CROMWELL –Bubba Watson's popularity has soared since his memorable Masters victory. But it has created some difficulties, too.
"Well, for me it was a different situation because we adopted our son; I was only waiting for three days I think it was before I left to go to the Masters," he said Wednesday during Travelers Championship Celebrity Pro-Am day. "And I won the Masters and came back. I was home for a day, and then I did the media and stuff."
Watson spent important time at home. "For me, my son didn't have a man's voice," he said. "So I needed to be home. I needed to be a dad. I needed to be a better husband, and golf was down on the list. So I wanted to do that first."
Watson returned to the course three weeks following the Masters to defend his Zurich Classic of New Orleans title. He tied for 18th place.
In his past two appearances, though — The Memorial and theU.S. Open— he missed the cut. He said his game had gotten a little "rusty," especially his putting.
Watson is seeking to find a right balance at TPC River Highlands, where he won his first PGA Tour event in 2010.
"We're still going through the adoption fun," he said. "It's not finalized yet. So I've got a lot of other things going on in my life, not just golf.
"... Golf's mentally draining, but there was other stuff in my life that's mentally draining, so I'm trying to learn from that, figure out how to say no to people, how to get better at the game of golf, but also how to be a good father and good hustand and balance my life in the right direction."
Singh Works Until Dusk
By the time Vijay Singh walked off the range early in the twilight, he could've counted the number of fans.
This was not prime-time viewing for the range, but it didn't matter.
After teeing off on the front nine just after noon in the Celebrity Pro-Am, Singh still had work to do. Minutes to log; swings to improve.
The heat and TPC River Highlands would demand it in the first round Thursday.
"It [heat] takes a lot out of you, but we know how to handle it," Singh said.
So he kept hitting practice balls and working to improve a game he feels is beginning to turn for the better.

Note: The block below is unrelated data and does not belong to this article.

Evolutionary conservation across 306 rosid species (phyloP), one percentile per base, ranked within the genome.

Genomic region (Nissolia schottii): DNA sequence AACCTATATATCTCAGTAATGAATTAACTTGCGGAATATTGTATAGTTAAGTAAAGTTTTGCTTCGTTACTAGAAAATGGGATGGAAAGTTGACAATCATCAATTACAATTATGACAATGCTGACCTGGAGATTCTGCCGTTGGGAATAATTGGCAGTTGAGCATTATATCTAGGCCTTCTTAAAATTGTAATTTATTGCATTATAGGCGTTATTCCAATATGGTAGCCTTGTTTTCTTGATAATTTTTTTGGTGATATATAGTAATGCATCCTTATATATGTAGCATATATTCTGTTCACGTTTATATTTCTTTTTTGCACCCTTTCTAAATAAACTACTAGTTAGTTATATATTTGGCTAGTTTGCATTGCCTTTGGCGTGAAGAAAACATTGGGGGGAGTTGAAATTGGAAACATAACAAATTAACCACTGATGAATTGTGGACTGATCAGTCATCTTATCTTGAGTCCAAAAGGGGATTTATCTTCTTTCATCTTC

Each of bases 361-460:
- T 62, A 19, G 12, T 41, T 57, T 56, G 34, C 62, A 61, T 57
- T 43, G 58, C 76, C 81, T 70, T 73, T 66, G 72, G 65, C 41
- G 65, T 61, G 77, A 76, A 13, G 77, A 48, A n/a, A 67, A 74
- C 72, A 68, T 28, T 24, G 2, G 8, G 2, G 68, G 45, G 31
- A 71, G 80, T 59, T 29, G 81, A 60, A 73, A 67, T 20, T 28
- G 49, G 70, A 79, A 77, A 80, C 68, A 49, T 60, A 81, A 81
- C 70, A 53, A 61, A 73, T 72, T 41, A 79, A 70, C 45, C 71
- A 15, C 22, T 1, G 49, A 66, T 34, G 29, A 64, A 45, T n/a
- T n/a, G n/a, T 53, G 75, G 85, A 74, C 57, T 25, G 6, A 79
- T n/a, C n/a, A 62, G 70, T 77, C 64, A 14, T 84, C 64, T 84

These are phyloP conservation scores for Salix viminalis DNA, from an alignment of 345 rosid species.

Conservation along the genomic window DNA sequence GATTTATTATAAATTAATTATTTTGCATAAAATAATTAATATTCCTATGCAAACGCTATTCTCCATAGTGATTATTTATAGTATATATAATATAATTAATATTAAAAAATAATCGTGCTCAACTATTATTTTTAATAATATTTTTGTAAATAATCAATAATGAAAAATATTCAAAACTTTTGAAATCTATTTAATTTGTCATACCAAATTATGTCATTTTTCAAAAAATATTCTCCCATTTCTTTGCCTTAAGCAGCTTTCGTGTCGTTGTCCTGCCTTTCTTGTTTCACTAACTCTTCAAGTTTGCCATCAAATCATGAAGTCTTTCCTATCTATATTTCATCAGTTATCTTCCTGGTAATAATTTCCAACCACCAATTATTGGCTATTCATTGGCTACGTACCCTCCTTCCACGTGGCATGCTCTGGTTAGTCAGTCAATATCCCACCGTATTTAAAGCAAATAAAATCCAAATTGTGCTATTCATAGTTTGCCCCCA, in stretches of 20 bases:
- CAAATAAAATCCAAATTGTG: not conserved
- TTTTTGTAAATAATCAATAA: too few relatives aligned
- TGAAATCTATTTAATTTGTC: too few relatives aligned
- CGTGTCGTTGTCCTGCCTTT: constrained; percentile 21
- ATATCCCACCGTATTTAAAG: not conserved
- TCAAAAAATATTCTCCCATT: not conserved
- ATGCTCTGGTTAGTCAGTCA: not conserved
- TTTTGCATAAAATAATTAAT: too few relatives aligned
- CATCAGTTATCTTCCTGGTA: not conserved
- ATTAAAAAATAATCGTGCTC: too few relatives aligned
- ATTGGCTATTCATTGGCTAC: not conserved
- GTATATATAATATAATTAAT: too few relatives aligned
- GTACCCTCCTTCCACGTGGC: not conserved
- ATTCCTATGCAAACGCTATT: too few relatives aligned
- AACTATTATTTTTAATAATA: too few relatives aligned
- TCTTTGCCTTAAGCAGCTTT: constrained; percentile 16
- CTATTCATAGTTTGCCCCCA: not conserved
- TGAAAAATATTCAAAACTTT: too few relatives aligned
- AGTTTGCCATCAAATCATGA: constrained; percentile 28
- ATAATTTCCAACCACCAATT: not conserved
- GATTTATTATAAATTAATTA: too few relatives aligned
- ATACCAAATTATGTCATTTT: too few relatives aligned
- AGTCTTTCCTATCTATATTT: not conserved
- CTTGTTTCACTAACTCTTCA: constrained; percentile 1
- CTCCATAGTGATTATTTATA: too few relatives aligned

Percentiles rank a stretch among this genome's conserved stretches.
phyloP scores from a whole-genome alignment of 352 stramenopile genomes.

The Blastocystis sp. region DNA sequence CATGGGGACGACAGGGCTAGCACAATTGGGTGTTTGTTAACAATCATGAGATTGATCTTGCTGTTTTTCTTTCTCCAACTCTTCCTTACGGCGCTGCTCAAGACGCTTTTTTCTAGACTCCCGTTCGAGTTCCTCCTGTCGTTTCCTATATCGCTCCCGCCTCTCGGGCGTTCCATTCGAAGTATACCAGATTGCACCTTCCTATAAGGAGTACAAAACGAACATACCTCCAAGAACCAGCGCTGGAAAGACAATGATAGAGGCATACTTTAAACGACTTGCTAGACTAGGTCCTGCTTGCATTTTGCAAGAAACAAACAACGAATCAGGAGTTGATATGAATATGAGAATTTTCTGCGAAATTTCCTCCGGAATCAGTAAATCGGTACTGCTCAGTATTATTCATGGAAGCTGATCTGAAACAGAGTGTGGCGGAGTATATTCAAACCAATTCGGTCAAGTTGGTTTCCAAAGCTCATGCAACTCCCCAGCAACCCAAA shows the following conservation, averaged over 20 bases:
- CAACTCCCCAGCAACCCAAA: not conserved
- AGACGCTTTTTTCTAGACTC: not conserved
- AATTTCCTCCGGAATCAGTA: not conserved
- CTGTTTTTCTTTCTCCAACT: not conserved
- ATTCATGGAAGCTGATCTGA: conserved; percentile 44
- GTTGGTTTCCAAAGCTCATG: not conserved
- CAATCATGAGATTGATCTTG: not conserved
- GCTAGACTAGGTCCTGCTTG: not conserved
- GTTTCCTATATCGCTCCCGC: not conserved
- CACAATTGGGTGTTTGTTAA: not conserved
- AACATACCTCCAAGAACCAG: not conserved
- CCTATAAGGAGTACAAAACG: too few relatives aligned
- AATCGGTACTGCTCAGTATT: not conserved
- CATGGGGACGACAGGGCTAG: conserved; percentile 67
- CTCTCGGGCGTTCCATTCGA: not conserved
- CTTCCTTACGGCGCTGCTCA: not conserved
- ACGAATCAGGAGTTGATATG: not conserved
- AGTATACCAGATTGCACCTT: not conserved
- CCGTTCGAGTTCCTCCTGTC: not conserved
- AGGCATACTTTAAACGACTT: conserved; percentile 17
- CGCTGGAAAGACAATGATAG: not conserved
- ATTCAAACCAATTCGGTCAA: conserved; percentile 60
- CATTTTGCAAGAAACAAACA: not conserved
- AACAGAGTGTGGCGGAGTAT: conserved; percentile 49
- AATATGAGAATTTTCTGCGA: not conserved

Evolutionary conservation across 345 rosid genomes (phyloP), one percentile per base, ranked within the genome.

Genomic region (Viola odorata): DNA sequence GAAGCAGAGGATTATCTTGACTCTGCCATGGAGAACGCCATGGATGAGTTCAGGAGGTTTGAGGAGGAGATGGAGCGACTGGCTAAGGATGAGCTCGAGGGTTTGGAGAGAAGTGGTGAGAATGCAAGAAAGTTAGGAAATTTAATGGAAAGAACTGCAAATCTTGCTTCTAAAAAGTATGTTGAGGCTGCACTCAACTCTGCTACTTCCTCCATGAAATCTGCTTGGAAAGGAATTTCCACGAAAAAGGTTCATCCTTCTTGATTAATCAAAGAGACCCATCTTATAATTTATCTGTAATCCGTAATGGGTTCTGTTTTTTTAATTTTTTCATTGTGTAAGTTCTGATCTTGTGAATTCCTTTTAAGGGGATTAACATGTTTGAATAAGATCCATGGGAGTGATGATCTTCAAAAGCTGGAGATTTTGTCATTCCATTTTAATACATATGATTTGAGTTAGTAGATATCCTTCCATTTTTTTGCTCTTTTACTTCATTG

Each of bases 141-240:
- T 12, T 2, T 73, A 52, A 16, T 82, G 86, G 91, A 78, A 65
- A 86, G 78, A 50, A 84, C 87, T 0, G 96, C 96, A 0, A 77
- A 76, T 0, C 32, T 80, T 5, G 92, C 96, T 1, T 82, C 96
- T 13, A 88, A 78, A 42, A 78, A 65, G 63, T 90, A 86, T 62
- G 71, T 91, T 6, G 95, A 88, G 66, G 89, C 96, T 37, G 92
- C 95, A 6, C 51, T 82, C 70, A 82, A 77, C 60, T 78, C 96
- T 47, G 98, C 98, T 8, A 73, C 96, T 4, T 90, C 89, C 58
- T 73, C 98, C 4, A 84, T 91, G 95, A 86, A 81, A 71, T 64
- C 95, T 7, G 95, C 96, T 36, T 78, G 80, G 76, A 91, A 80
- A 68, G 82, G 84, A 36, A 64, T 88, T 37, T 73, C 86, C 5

Despite missing the cut at the U.S. Open, Singh says he's feeling good about his chances at the Travelers Championship.
This will be the sixth consecutive appearance in the Travelers Championship for the three-time major winner (2000 Masters and 1998 and 2004 PGA Championships). He has finished in the top 20 five times in his eight appearances.
"It is not always the golf course – it is how you play," Singh said. "I'm playing well right now, and I'm feeling comfortable. I just have to take my game out there and do it."
A Cinderella Story
Bill Murray was a winner. The famed comedian was part of the No. 1 team in the Celebrity Pro-Am. He, pro J.B. Holmes, Scott Burrell and Ahmad Rashad shot a net 52. Blake Adams and Bo Van Pelt each shot 63 to share medalist honors in pro competition. ... Approximately 55 people had been treated for heat exhaustion by 5 p.m., on-site medical workers said. Of those 55, three were hospitalized. Most were treated on site with IV fluids and oral hydration. ... Ricky Barnes won the closet-to-the-pin contest on the 15 ½ th floating Travelers umbrella hole on the back-side pond. Travelers will donate $10,000 to the Ricky Barnes Foundation.
Here's the PGA Tour's policy on fans' mobile devices on the course:
•Volume on silent
•Phone calls can be made or received in designated areas throughout the golf course.
• Fans can send or receive messages, check data and use the PGA Tour App on the golf course away from play.
•¿ Photography allowed with mobile devices (or cameras) is allowed Monday-Wednesday only.
•¿ No video recording is permitted at any time during the week.
•¿ Typically, fans using mobile devices improperly will get a friendly reminder about the policy. Repeat violators or violations that have the potential to disrupt the competition may receive a claim check in exchange for the mobile device, with the fan receiving his/her mobile device when leaving the tournament grounds that day.Copyright © 2015, The Baltimore Sun